Trudi Schüpbach and Eric Wieschaus: A shared passion for nature’s truth pg. 2
“He is singularly prepared to tackle new questions and unconventional approaches,” she explains. “He is fun, he is unconventional, and he is charming. Several people completely misjudged his intellect, based on his extremely kind and humble behavior, but he is without doubt one of the smartest people I know. ”
Wieschaus met Nüsslein-Volhard at the University of Basel in 1974, while completing his Ph.D. thesis from Yale. The pair discovered a mutual interest in Drosophila embryology and started working together.
Nüsslein-Volhard recalls their times in the lab with fondness. “Eric was loved by the technicians,” she says. “Every Sunday he brought a hot meal he had cooked to the lab, walking the 15 minutes through the woods with his big bag. I usually brought in a cake. When we had dull repetitive work to do, we listened to (Mozart’s opera) ‘The Magic Flute.’”
Wieschaus, who became fluent in German and French during his time in Switzerland, soon left to complete postdoctoral work at the University of Zurich. But he often returned to Basel to finish experiments and plan future studies with Nüsslein-Volhard.
“She was the single most important influence in my work,” he recalls. “And she’s still a close friend.”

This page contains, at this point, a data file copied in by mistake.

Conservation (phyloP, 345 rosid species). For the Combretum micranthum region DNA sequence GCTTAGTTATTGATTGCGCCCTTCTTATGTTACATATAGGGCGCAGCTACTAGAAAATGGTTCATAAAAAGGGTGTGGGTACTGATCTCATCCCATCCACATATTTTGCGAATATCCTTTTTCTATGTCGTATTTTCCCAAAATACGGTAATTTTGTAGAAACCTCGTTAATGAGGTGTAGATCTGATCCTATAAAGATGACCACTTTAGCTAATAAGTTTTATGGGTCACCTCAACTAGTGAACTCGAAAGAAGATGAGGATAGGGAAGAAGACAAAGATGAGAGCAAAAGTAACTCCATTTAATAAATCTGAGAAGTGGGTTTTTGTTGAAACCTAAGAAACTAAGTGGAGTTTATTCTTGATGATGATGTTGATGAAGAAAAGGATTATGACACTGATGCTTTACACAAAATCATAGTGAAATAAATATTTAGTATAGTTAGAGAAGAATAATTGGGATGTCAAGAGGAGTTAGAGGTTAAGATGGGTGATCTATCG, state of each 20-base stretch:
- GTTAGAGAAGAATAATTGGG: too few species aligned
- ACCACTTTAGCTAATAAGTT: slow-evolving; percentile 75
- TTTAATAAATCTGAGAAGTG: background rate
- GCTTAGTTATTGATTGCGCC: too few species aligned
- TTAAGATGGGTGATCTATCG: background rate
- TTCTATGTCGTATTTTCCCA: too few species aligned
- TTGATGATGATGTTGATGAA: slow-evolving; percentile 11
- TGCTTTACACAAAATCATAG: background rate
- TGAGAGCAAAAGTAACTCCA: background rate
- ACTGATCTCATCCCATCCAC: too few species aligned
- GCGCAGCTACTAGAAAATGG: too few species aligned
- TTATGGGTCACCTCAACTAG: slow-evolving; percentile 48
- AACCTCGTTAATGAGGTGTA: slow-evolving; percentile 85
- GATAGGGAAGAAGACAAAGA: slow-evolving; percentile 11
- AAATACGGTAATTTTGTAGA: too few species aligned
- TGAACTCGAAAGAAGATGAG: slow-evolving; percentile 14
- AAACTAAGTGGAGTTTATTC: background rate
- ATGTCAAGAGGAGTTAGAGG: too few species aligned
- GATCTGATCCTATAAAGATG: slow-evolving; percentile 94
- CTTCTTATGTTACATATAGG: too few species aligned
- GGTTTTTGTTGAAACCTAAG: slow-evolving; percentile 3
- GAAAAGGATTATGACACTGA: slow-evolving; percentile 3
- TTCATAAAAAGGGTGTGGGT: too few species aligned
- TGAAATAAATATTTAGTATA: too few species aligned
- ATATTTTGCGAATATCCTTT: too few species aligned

In Zurich, Wieschaus began performing experiments on Drosophila with a graduate student named Trudi Schüpbach, who was working on the genetics of sex determination in the fruit fly. After countless late nights in the lab, their scientific collaboration developed into a close friendship -- and then into something more.
“It was proximity,” Wieschaus explains, his eyes crinkling at the corners as he shares an impish smile with his wife of 25 years. “We started as colleagues.”
Wieschaus and Schüpbach married in 1983 after taking faculty positions at Princeton.
Schüpbach, who received her Ph.D. from the University of Zurich, is professor of Molecular Biology at Princeton, where she studies the genetic and molecular mechanisms that cause developmental asymmetries in the Drosophila egg. She and Wieschaus are Howard Hughes Medical Institute investigators and members of the National Academies of Science.